Robin Blount: ecumenical notes, cruise ship chaplaincy and lots more

A new mindset

9 March 2021

Like millions of other people, we watched Oprah Winfrey talking with Harry and Meghan, and listening to some of the turmoil that the couple have been going through. It made for hard listening - emotions were stirred, sympathy aroused. But we have to remember that this is only one side of the story. Whether or not we ever get to hear the other side is an open question. But one thing has become clearer. There is a clear divide between the Family and the Institution. The Royal Family has its own life and purpose. The Institution of the monarchy is responsible for organising the Family, and clearly there has been a clash between these two elements in the palace.

But that's the nature of institutions. They have their own life, their own rules, their own purpose. They can remain immune from the world around them because their only purpose is to serve themselves. Their relationship with the world beyond is minimal. The world beyond can look at the institution and see only the activity, but never the soul.

Questions will doubtless be raised by the conversation with Oprah - questions that may never be answered publicly. And we will watch and listen, while remembering all the time that life behind the walls of the institution is hidden from our gaze.

All institutions maintain strict control over their membership. There are a multitude of different regimes in place to cover every eventuality. It is possible, within an institution, to ignore the world beyond because the primary purpose is self-perpetuation. It has nothing to do with thinking outside the box because all that is important is contained within the box, and never, never must the box be opened.

And so a mind-set develops that relates only towards fellow-inmates of that precious box. The box is all-consuming, whether it be a royal box, a church box or a governmental box. And boxes can be found in every street - it is the way people inside regard people outside in terms of their behaviour, or their origin, or their contribution to society, or in any of a million ways in which we all make judgements about other people.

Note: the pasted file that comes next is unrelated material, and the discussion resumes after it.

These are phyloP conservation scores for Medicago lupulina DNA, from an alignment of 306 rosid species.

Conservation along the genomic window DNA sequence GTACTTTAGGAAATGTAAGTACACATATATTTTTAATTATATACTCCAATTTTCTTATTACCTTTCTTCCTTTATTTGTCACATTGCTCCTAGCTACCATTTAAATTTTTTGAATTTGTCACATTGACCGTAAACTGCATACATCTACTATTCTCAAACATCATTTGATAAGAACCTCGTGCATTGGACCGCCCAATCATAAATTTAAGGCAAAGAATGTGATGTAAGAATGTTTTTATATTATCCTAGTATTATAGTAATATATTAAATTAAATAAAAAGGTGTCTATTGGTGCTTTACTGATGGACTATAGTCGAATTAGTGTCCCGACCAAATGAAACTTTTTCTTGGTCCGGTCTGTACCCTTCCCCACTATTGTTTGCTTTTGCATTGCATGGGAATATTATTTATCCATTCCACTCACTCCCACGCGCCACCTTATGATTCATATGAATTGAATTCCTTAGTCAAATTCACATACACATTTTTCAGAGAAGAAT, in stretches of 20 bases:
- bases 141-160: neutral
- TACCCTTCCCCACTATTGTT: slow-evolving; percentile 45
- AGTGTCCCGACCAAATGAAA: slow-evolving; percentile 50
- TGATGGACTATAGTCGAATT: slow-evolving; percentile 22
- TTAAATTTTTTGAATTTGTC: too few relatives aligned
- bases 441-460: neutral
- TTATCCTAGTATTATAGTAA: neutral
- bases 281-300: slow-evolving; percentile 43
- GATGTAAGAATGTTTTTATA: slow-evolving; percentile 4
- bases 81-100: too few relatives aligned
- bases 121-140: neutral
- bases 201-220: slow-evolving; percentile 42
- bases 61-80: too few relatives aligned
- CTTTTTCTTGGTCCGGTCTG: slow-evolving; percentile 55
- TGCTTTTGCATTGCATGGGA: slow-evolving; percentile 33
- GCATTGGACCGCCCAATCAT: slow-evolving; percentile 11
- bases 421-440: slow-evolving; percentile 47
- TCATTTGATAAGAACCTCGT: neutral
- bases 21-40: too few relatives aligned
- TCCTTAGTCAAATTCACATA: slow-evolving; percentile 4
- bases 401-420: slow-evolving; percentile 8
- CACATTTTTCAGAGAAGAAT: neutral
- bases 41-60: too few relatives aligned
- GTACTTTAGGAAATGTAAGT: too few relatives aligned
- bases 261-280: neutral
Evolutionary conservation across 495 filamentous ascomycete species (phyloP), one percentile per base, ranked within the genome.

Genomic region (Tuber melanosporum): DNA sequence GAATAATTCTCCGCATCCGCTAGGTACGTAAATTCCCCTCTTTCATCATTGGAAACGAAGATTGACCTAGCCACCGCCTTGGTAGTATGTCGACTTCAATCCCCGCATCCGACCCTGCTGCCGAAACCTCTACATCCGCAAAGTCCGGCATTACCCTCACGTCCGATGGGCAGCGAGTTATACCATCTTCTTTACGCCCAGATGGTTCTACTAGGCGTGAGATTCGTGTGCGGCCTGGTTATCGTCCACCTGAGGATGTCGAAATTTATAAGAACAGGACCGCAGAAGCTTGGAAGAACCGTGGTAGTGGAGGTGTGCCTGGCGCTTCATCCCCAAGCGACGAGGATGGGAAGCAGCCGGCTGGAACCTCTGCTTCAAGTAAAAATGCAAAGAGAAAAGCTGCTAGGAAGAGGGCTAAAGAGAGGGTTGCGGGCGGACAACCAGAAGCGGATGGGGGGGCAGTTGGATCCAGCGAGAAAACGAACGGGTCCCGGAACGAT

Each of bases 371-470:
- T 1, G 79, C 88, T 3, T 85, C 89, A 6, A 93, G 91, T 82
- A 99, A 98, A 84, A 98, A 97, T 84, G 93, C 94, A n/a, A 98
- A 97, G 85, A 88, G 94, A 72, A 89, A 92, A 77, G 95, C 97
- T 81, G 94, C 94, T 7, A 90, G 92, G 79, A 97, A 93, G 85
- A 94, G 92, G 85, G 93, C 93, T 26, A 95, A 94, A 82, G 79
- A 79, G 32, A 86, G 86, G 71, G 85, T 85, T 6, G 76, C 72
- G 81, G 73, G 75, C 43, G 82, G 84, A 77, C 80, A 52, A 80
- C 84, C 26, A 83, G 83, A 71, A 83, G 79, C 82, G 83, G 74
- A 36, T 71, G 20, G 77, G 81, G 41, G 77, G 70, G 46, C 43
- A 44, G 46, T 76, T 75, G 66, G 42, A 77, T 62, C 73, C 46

At worst, this sort of mind-set is crippling and deadly. There is no escape within the box, only escape from the box. But there is always hope - hope that breakout can happen, that whatever ties people to the strangulating power of the institution can be burst open.

Jesus knew a thing or two about institutions. Judaism in his day was a tight-bound institution, governed by laws and by political expedience. He knew the only escape was from within, and he set about challenging the mind-set of the Jewish authorities. His dramatic attack on the profiteers in the Temple was perhaps the culmination of his preaching and arguing with scribes and Pharisees (although John put it at the beginning of his travels). Did the institution win? After all, he was arrested, tried and executed. But the seed had been sown and a new movement was born, costly but liberating.

However, institutions are hard to kill. We are members of an institutional church. Rules and regulations abound, rites and rituals flourish - and the world outside looks and sees the structure, not the soul. We should be following Oprah's example and asking questions - we should be recognising the stranglehold of tradition that has become habit. Maybe, just maybe, Covid-19 and lockdown might prove to have been a Kairos moment, a brief opportunity to think hard about who we are and why, a chance to examine the mind-set that we all possess.

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